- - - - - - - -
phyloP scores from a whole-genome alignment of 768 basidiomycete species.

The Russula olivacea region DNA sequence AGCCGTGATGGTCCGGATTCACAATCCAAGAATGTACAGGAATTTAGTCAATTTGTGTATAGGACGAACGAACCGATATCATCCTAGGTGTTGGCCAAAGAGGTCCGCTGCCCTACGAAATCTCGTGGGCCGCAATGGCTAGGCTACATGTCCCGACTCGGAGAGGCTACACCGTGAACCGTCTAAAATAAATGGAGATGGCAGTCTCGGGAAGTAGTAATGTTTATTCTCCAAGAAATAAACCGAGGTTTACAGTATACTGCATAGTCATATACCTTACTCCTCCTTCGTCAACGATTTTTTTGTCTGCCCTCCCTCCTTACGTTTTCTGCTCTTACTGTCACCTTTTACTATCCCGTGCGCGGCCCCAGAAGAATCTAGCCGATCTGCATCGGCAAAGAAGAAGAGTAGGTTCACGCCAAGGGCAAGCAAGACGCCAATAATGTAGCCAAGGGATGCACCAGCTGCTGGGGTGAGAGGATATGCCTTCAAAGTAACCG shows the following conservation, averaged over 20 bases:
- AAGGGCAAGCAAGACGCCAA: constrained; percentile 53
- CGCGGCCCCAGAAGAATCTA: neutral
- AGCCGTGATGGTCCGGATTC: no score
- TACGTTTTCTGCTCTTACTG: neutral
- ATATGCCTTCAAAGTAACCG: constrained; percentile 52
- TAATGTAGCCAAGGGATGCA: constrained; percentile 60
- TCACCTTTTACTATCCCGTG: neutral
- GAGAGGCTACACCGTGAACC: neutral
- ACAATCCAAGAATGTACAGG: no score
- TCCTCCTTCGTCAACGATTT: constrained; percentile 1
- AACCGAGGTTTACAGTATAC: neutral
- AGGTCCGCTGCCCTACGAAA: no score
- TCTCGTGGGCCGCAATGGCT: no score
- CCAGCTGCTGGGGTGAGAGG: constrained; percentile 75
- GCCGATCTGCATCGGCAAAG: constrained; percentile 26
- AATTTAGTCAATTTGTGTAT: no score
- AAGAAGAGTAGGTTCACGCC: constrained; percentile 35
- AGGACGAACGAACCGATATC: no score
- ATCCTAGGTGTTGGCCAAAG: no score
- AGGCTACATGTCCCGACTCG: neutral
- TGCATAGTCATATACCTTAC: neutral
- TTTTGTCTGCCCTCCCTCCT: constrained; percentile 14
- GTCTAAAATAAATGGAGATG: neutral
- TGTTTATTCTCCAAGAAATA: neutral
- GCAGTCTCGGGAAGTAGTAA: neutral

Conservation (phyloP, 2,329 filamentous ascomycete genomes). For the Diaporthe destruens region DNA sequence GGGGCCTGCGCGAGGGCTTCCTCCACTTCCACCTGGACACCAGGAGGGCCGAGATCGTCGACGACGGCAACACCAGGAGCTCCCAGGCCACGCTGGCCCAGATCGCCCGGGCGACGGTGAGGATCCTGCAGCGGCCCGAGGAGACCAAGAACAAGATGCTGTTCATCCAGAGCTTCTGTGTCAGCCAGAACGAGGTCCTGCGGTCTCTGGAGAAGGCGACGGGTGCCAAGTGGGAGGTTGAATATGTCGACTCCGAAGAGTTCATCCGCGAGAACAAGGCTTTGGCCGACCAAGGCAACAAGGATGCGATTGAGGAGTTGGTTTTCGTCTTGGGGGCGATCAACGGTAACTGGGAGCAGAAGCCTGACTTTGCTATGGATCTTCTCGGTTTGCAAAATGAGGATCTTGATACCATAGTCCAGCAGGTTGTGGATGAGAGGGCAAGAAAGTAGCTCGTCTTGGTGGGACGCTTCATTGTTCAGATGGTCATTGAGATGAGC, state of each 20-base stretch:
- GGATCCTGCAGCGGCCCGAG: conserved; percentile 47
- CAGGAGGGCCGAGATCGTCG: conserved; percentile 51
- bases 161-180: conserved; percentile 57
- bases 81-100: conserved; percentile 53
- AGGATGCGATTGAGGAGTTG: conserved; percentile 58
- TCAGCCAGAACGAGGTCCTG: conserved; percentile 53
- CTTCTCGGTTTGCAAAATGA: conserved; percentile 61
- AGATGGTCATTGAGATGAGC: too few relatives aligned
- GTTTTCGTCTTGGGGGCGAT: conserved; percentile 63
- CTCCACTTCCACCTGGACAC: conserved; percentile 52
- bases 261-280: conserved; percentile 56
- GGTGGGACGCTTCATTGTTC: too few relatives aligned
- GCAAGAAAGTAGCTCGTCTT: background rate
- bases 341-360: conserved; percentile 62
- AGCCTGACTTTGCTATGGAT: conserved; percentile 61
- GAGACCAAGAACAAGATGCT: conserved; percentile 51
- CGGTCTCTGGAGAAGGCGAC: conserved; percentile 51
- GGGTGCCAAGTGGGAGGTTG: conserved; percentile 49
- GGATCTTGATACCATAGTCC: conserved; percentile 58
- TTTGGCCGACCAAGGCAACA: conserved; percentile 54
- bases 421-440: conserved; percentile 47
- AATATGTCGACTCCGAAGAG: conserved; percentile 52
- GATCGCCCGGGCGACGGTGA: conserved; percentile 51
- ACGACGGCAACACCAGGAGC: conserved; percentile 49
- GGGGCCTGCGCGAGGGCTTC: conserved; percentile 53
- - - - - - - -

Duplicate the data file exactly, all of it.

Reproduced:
phyloP scores from a whole-genome alignment of 768 basidiomycete species.

The Russula olivacea region DNA sequence AGCCGTGATGGTCCGGATTCACAATCCAAGAATGTACAGGAATTTAGTCAATTTGTGTATAGGACGAACGAACCGATATCATCCTAGGTGTTGGCCAAAGAGGTCCGCTGCCCTACGAAATCTCGTGGGCCGCAATGGCTAGGCTACATGTCCCGACTCGGAGAGGCTACACCGTGAACCGTCTAAAATAAATGGAGATGGCAGTCTCGGGAAGTAGTAATGTTTATTCTCCAAGAAATAAACCGAGGTTTACAGTATACTGCATAGTCATATACCTTACTCCTCCTTCGTCAACGATTTTTTTGTCTGCCCTCCCTCCTTACGTTTTCTGCTCTTACTGTCACCTTTTACTATCCCGTGCGCGGCCCCAGAAGAATCTAGCCGATCTGCATCGGCAAAGAAGAAGAGTAGGTTCACGCCAAGGGCAAGCAAGACGCCAATAATGTAGCCAAGGGATGCACCAGCTGCTGGGGTGAGAGGATATGCCTTCAAAGTAACCG shows the following conservation, averaged over 20 bases:
- AAGGGCAAGCAAGACGCCAA: constrained; percentile 53
- CGCGGCCCCAGAAGAATCTA: neutral
- AGCCGTGATGGTCCGGATTC: no score
- TACGTTTTCTGCTCTTACTG: neutral
- ATATGCCTTCAAAGTAACCG: constrained; percentile 52
- TAATGTAGCCAAGGGATGCA: constrained; percentile 60
- TCACCTTTTACTATCCCGTG: neutral
- GAGAGGCTACACCGTGAACC: neutral
- ACAATCCAAGAATGTACAGG: no score
- TCCTCCTTCGTCAACGATTT: constrained; percentile 1
- AACCGAGGTTTACAGTATAC: neutral
- AGGTCCGCTGCCCTACGAAA: no score
- TCTCGTGGGCCGCAATGGCT: no score
- CCAGCTGCTGGGGTGAGAGG: constrained; percentile 75
- GCCGATCTGCATCGGCAAAG: constrained; percentile 26
- AATTTAGTCAATTTGTGTAT: no score
- AAGAAGAGTAGGTTCACGCC: constrained; percentile 35
- AGGACGAACGAACCGATATC: no score
- ATCCTAGGTGTTGGCCAAAG: no score
- AGGCTACATGTCCCGACTCG: neutral
- TGCATAGTCATATACCTTAC: neutral
- TTTTGTCTGCCCTCCCTCCT: constrained; percentile 14
- GTCTAAAATAAATGGAGATG: neutral
- TGTTTATTCTCCAAGAAATA: neutral
- GCAGTCTCGGGAAGTAGTAA: neutral

Conservation (phyloP, 2,329 filamentous ascomycete genomes). For the Diaporthe destruens region DNA sequence GGGGCCTGCGCGAGGGCTTCCTCCACTTCCACCTGGACACCAGGAGGGCCGAGATCGTCGACGACGGCAACACCAGGAGCTCCCAGGCCACGCTGGCCCAGATCGCCCGGGCGACGGTGAGGATCCTGCAGCGGCCCGAGGAGACCAAGAACAAGATGCTGTTCATCCAGAGCTTCTGTGTCAGCCAGAACGAGGTCCTGCGGTCTCTGGAGAAGGCGACGGGTGCCAAGTGGGAGGTTGAATATGTCGACTCCGAAGAGTTCATCCGCGAGAACAAGGCTTTGGCCGACCAAGGCAACAAGGATGCGATTGAGGAGTTGGTTTTCGTCTTGGGGGCGATCAACGGTAACTGGGAGCAGAAGCCTGACTTTGCTATGGATCTTCTCGGTTTGCAAAATGAGGATCTTGATACCATAGTCCAGCAGGTTGTGGATGAGAGGGCAAGAAAGTAGCTCGTCTTGGTGGGACGCTTCATTGTTCAGATGGTCATTGAGATGAGC, state of each 20-base stretch:
- GGATCCTGCAGCGGCCCGAG: conserved; percentile 47
- CAGGAGGGCCGAGATCGTCG: conserved; percentile 51
- bases 161-180: conserved; percentile 57
- bases 81-100: conserved; percentile 53
- AGGATGCGATTGAGGAGTTG: conserved; percentile 58
- TCAGCCAGAACGAGGTCCTG: conserved; percentile 53
- CTTCTCGGTTTGCAAAATGA: conserved; percentile 61
- AGATGGTCATTGAGATGAGC: too few relatives aligned
- GTTTTCGTCTTGGGGGCGAT: conserved; percentile 63
- CTCCACTTCCACCTGGACAC: conserved; percentile 52
- bases 261-280: conserved; percentile 56
- GGTGGGACGCTTCATTGTTC: too few relatives aligned
- GCAAGAAAGTAGCTCGTCTT: background rate
- bases 341-360: conserved; percentile 62
- AGCCTGACTTTGCTATGGAT: conserved; percentile 61
- GAGACCAAGAACAAGATGCT: conserved; percentile 51
- CGGTCTCTGGAGAAGGCGAC: conserved; percentile 51
- GGGTGCCAAGTGGGAGGTTG: conserved; percentile 49
- GGATCTTGATACCATAGTCC: conserved; percentile 58
- TTTGGCCGACCAAGGCAACA: conserved; percentile 54
- bases 421-440: conserved; percentile 47
- AATATGTCGACTCCGAAGAG: conserved; percentile 52
- GATCGCCCGGGCGACGGTGA: conserved; percentile 51
- ACGACGGCAACACCAGGAGC: conserved; percentile 49
- GGGGCCTGCGCGAGGGCTTC: conserved; percentile 53